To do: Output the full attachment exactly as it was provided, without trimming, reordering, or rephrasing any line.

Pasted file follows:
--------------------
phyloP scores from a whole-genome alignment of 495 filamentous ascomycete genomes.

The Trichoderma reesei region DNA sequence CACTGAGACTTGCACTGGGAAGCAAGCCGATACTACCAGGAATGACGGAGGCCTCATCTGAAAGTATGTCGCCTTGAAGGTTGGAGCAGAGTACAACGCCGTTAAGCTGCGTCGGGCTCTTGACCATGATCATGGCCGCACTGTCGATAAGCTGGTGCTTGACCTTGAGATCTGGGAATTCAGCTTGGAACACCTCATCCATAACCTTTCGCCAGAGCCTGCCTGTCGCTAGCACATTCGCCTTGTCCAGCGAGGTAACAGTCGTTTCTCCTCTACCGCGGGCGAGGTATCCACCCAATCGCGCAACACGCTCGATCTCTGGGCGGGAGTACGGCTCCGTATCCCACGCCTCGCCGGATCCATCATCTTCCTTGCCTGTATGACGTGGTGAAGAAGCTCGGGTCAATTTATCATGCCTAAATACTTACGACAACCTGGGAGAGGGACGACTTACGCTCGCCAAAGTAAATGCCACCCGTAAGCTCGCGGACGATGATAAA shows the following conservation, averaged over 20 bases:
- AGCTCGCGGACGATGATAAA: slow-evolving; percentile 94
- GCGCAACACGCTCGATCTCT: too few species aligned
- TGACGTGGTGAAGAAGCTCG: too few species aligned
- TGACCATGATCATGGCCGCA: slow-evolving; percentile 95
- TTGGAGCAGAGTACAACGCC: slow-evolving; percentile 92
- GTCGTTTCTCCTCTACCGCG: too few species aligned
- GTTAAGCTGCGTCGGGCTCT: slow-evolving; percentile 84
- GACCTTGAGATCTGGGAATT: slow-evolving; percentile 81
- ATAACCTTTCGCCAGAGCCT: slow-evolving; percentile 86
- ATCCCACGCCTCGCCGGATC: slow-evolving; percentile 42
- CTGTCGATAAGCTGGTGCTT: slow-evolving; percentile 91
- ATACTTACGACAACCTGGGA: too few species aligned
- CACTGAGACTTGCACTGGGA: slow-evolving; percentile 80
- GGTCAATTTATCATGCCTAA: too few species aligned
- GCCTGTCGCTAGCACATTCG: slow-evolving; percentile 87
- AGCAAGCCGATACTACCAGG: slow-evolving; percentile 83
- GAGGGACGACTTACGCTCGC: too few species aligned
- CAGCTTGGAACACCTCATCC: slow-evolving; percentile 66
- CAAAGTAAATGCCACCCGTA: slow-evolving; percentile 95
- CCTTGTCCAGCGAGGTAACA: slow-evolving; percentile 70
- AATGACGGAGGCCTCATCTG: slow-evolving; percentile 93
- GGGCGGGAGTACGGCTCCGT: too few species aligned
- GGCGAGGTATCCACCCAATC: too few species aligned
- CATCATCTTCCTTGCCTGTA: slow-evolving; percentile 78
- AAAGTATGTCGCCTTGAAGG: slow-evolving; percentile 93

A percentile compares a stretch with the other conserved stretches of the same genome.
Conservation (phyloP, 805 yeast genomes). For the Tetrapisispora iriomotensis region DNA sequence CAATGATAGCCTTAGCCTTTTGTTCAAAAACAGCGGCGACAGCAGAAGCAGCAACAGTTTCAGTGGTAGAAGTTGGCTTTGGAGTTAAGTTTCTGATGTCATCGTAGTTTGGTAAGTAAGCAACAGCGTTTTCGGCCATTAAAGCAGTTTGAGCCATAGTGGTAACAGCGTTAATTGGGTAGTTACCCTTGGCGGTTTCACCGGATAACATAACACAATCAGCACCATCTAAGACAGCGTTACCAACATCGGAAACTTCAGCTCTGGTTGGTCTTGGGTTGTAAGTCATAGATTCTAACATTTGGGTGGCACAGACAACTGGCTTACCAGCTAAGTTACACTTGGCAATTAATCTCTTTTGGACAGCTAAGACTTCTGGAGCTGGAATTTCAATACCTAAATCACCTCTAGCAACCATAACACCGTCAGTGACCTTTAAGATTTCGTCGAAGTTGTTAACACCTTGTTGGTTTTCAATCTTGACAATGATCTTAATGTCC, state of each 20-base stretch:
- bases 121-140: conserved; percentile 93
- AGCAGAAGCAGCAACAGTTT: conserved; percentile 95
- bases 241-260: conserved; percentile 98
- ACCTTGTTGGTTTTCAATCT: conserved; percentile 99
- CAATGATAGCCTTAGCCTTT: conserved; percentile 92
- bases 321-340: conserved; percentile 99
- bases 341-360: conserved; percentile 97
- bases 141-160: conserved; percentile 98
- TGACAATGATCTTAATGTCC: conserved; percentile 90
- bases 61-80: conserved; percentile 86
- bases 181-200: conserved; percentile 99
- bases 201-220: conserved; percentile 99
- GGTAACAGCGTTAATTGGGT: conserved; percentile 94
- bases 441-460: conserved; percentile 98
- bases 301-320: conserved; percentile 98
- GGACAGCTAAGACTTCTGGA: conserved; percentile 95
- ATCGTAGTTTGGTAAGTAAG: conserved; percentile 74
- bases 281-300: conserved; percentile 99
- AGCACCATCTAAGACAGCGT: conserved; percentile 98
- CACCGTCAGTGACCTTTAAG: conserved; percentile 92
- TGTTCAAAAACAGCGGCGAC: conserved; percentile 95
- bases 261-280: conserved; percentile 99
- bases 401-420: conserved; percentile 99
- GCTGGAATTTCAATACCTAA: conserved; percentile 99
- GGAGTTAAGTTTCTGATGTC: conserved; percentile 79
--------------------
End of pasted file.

phyloP scores from a whole-genome alignment of 495 filamentous ascomycete genomes.

The Trichoderma reesei region DNA sequence CACTGAGACTTGCACTGGGAAGCAAGCCGATACTACCAGGAATGACGGAGGCCTCATCTGAAAGTATGTCGCCTTGAAGGTTGGAGCAGAGTACAACGCCGTTAAGCTGCGTCGGGCTCTTGACCATGATCATGGCCGCACTGTCGATAAGCTGGTGCTTGACCTTGAGATCTGGGAATTCAGCTTGGAACACCTCATCCATAACCTTTCGCCAGAGCCTGCCTGTCGCTAGCACATTCGCCTTGTCCAGCGAGGTAACAGTCGTTTCTCCTCTACCGCGGGCGAGGTATCCACCCAATCGCGCAACACGCTCGATCTCTGGGCGGGAGTACGGCTCCGTATCCCACGCCTCGCCGGATCCATCATCTTCCTTGCCTGTATGACGTGGTGAAGAAGCTCGGGTCAATTTATCATGCCTAAATACTTACGACAACCTGGGAGAGGGACGACTTACGCTCGCCAAAGTAAATGCCACCCGTAAGCTCGCGGACGATGATAAA shows the following conservation, averaged over 20 bases:
- AGCTCGCGGACGATGATAAA: slow-evolving; percentile 94
- GCGCAACACGCTCGATCTCT: too few species aligned
- TGACGTGGTGAAGAAGCTCG: too few species aligned
- TGACCATGATCATGGCCGCA: slow-evolving; percentile 95
- TTGGAGCAGAGTACAACGCC: slow-evolving; percentile 92
- GTCGTTTCTCCTCTACCGCG: too few species aligned
- GTTAAGCTGCGTCGGGCTCT: slow-evolving; percentile 84
- GACCTTGAGATCTGGGAATT: slow-evolving; percentile 81
- ATAACCTTTCGCCAGAGCCT: slow-evolving; percentile 86
- ATCCCACGCCTCGCCGGATC: slow-evolving; percentile 42
- CTGTCGATAAGCTGGTGCTT: slow-evolving; percentile 91
- ATACTTACGACAACCTGGGA: too few species aligned
- CACTGAGACTTGCACTGGGA: slow-evolving; percentile 80
- GGTCAATTTATCATGCCTAA: too few species aligned
- GCCTGTCGCTAGCACATTCG: slow-evolving; percentile 87
- AGCAAGCCGATACTACCAGG: slow-evolving; percentile 83
- GAGGGACGACTTACGCTCGC: too few species aligned
- CAGCTTGGAACACCTCATCC: slow-evolving; percentile 66
- CAAAGTAAATGCCACCCGTA: slow-evolving; percentile 95
- CCTTGTCCAGCGAGGTAACA: slow-evolving; percentile 70
- AATGACGGAGGCCTCATCTG: slow-evolving; percentile 93
- GGGCGGGAGTACGGCTCCGT: too few species aligned
- GGCGAGGTATCCACCCAATC: too few species aligned
- CATCATCTTCCTTGCCTGTA: slow-evolving; percentile 78
- AAAGTATGTCGCCTTGAAGG: slow-evolving; percentile 93

A percentile compares a stretch with the other conserved stretches of the same genome.
Conservation (phyloP, 805 yeast genomes). For the Tetrapisispora iriomotensis region DNA sequence CAATGATAGCCTTAGCCTTTTGTTCAAAAACAGCGGCGACAGCAGAAGCAGCAACAGTTTCAGTGGTAGAAGTTGGCTTTGGAGTTAAGTTTCTGATGTCATCGTAGTTTGGTAAGTAAGCAACAGCGTTTTCGGCCATTAAAGCAGTTTGAGCCATAGTGGTAACAGCGTTAATTGGGTAGTTACCCTTGGCGGTTTCACCGGATAACATAACACAATCAGCACCATCTAAGACAGCGTTACCAACATCGGAAACTTCAGCTCTGGTTGGTCTTGGGTTGTAAGTCATAGATTCTAACATTTGGGTGGCACAGACAACTGGCTTACCAGCTAAGTTACACTTGGCAATTAATCTCTTTTGGACAGCTAAGACTTCTGGAGCTGGAATTTCAATACCTAAATCACCTCTAGCAACCATAACACCGTCAGTGACCTTTAAGATTTCGTCGAAGTTGTTAACACCTTGTTGGTTTTCAATCTTGACAATGATCTTAATGTCC, state of each 20-base stretch:
- bases 121-140: conserved; percentile 93
- AGCAGAAGCAGCAACAGTTT: conserved; percentile 95
- bases 241-260: conserved; percentile 98
- ACCTTGTTGGTTTTCAATCT: conserved; percentile 99
- CAATGATAGCCTTAGCCTTT: conserved; percentile 92
- bases 321-340: conserved; percentile 99
- bases 341-360: conserved; percentile 97
- bases 141-160: conserved; percentile 98
- TGACAATGATCTTAATGTCC: conserved; percentile 90
- bases 61-80: conserved; percentile 86
- bases 181-200: conserved; percentile 99
- bases 201-220: conserved; percentile 99
- GGTAACAGCGTTAATTGGGT: conserved; percentile 94
- bases 441-460: conserved; percentile 98
- bases 301-320: conserved; percentile 98
- GGACAGCTAAGACTTCTGGA: conserved; percentile 95
- ATCGTAGTTTGGTAAGTAAG: conserved; percentile 74
- bases 281-300: conserved; percentile 99
- AGCACCATCTAAGACAGCGT: conserved; percentile 98
- CACCGTCAGTGACCTTTAAG: conserved; percentile 92
- TGTTCAAAAACAGCGGCGAC: conserved; percentile 95
- bases 261-280: conserved; percentile 99
- bases 401-420: conserved; percentile 99
- GCTGGAATTTCAATACCTAA: conserved; percentile 99
- GGAGTTAAGTTTCTGATGTC: conserved; percentile 79